Patients with X-Linked Hypophosphatemia (XLH) are living the theme of this year's Rare Disease Day: "Research brings hope to people living with a rare disease." One of these patients is the daughter of a University of Southern Mississippi faculty member in Hattiesburg.
Virtually all of the estimated 7,000 identified rare diseases have no truly effective treatments available, and until recently that was the case with XLH. This year, though, XLH patients, including the Inman family, will celebrate Rare Disease day Tuesday, Feb. 28 with renewed hope as researchers close in on what appears to be an effective treatment.
XLH is a rare genetic disorder affecting approximately one in 20,000 people. Patients produce an excess of a hormone known as FGF23, which causes them to have low levels of phosphorus in the blood. Without an adequate source of phosphorus, the body cannot form strong bones and teeth or properly fuel muscles. In the absence of treatment, patients experience bone deformities (most commonly bowed legs or knock-knees), short stature, spontaneous tooth abscesses, bone pain and muscle pain/weakness.
Clinical trials of the new treatment, known as KRN23, have been promising so far, and Sanders Inman, a fourth grade student at Benedict Day School in Hattiesburg, is a participant in these trials. This Rare Disease day, the XLH community is hopeful that with this treatment or others still in the pipeline, children born in the future will grow up strong and energetic.
Joyce Inman, a member of the Department of English faculty at Southern Miss, hopes this research has led to a new therapy that will not cause the same problematic side effects of the only other therapy available to XLH patients. "Being part of a research trial has been intimidating," she says, "but it is so worth it. My daughter’s health is clearly better, and we are helping to pave the way for others."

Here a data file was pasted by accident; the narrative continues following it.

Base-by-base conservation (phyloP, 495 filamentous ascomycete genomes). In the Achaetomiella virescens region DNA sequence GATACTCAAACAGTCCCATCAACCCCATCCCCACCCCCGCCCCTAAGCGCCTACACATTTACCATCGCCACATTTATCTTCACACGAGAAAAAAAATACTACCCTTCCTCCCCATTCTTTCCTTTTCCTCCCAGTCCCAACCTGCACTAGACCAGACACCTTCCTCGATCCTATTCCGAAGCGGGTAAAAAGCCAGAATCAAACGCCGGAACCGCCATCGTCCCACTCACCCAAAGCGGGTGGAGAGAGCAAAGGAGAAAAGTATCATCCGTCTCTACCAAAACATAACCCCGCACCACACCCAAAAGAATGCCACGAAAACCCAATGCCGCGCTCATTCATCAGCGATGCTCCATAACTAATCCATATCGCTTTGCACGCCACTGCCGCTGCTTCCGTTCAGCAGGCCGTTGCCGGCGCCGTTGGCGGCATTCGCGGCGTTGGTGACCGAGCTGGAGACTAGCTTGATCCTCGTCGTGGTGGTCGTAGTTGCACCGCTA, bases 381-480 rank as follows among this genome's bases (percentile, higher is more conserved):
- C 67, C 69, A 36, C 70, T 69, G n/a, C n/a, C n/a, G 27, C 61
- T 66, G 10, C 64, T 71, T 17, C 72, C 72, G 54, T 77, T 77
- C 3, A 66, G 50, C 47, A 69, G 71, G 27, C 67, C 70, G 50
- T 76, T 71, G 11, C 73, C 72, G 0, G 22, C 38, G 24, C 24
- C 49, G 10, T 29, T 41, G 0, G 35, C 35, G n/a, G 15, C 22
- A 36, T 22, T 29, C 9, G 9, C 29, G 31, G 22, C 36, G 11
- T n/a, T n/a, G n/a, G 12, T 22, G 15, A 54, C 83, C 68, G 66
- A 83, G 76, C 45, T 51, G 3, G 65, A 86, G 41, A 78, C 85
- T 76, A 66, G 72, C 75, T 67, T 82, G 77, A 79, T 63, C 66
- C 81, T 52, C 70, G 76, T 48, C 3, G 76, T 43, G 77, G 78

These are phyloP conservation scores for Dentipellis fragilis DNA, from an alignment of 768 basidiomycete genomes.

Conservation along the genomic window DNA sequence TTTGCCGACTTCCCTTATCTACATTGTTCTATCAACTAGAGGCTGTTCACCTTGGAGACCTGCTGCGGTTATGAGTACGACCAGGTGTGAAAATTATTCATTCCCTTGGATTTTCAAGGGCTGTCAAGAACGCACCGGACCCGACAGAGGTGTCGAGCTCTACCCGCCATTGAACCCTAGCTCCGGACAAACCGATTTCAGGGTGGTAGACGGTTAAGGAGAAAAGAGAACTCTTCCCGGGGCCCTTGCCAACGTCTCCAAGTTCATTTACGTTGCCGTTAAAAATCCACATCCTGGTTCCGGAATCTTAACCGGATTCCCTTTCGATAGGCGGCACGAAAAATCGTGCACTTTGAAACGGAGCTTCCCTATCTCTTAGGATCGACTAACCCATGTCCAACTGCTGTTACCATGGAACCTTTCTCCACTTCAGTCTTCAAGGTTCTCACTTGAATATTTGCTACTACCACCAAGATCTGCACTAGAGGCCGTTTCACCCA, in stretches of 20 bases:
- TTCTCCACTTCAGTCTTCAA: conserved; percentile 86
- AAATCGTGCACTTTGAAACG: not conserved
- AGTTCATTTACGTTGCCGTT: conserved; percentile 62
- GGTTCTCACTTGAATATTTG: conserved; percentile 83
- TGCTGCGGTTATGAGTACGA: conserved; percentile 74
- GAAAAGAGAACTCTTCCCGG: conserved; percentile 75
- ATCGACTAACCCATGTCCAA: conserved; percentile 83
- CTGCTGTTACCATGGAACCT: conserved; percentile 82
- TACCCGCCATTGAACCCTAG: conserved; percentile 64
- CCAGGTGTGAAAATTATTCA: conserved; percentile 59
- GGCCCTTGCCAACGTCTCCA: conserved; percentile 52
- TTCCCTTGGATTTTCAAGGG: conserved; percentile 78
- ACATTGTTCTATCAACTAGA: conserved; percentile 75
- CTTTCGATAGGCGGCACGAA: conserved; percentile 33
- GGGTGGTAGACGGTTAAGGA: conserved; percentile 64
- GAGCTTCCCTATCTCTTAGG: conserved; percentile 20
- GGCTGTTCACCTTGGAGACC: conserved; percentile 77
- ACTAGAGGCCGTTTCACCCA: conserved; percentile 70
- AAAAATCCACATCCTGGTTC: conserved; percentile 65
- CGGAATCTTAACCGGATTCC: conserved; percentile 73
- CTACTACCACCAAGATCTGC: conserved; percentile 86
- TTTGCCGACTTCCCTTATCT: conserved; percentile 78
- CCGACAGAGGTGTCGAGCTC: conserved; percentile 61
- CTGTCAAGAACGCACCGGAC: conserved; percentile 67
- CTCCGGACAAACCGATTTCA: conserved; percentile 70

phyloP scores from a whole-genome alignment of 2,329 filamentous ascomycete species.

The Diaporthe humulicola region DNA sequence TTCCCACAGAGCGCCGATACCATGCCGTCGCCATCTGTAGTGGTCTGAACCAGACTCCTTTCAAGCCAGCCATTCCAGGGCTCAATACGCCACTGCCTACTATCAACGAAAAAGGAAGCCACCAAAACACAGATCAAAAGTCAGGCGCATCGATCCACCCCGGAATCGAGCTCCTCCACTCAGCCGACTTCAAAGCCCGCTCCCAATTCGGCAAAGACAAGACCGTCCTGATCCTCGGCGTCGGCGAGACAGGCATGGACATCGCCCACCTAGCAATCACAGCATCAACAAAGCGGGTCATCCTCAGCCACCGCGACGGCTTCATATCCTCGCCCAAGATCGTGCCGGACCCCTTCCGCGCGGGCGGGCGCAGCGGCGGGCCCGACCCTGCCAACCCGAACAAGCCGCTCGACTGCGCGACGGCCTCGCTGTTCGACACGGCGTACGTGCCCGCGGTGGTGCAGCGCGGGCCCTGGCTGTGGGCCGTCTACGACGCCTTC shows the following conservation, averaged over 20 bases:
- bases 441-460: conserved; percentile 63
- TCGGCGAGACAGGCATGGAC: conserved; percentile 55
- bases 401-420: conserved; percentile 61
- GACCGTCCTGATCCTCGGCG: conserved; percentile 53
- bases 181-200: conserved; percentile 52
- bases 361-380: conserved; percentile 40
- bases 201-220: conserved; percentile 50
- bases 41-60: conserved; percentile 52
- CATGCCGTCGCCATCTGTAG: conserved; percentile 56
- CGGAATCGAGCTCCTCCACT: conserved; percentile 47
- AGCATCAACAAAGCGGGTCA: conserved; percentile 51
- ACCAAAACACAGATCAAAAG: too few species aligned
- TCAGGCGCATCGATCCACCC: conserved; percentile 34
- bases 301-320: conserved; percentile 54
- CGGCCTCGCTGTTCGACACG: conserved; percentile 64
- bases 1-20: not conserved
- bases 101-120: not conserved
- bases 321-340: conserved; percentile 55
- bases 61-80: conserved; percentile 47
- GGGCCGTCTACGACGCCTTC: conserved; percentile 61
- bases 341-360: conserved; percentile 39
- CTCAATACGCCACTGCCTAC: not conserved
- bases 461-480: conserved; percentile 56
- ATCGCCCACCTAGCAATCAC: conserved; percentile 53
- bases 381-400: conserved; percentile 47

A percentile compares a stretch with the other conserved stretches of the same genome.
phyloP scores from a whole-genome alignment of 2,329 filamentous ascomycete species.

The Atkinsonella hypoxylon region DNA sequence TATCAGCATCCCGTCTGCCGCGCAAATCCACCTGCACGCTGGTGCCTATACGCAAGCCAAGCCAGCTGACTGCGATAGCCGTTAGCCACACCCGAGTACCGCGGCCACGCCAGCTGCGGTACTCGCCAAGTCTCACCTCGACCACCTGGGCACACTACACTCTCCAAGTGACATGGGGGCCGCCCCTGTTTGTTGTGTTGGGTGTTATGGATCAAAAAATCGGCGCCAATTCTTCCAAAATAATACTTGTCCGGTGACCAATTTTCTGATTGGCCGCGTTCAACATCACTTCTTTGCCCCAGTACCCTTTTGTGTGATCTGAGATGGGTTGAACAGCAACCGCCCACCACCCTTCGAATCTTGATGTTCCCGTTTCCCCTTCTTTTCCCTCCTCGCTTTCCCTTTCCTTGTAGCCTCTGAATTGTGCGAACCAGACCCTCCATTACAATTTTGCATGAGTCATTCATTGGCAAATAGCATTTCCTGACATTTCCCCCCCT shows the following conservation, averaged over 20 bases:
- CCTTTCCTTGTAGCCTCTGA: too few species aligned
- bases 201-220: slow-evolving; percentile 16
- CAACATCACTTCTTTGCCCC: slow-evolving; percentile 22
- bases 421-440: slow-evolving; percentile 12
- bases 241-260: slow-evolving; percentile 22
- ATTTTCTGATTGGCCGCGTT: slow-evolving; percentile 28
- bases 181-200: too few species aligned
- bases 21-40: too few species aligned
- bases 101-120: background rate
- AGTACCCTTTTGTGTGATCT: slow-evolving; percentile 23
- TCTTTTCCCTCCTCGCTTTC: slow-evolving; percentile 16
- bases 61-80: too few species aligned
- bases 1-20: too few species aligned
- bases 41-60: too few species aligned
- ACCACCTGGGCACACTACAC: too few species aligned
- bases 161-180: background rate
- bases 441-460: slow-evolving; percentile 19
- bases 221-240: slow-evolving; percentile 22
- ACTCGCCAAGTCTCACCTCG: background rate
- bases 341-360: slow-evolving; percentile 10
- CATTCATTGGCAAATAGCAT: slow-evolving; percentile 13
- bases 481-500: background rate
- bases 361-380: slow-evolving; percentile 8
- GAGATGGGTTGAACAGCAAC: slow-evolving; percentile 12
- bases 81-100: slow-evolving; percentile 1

Inman said raising a child with a rare disease comes with significant challenges in terms of diagnosis, health care, and advocacy. After Sanders was diagnosed with XLH at the age of two, Inman joined The XLH Network so she could work to advocate for other families struggling with this disease.
“Our family is very blessed in that we are able to access the best doctors for our daughter, and we have the means to advocate for her,” Inman said. “Many families, however, are not in our situation, and I think it is important for communities across the globe to think about their local families who are up against significant odds when it comes to getting care for themselves and their children.
“Rare diseases simply do not receive the same attention and funding for research and treatment, and it is important that all families have access to the very best of care.”
Founded in 1996 and growing daily, The XLH Network, Inc., a 501(c)(3) non-profit, helps thousands of people around the world affected by XLH and related phosphate-wasting disorders. With the generous guidance of a Scientific Advisory Board, the Network engages in education, advocacy, and patient support by providing up-to-date information on diagnosis, treatment, research and clinical trials to patients, caregivers, medical providers, researchers and other key players in the medical services industry. The Network also fosters the search for better treatments and ultimately a cure.
For more information about the XLH Network, visit www.XLHNetwork.org. For more information about Ultragenyx Pharmaceutical, visit www.Ultragenyx.com; for more information about the KRN23 clinical trial data, visit http://ir.ultragenyx.com/releasedetail.cfm?ReleaseID=989901. Learn more about Rare Disease Day 2017 at www.rarediseaseday.org. For questions, contact Inman at email@example.com.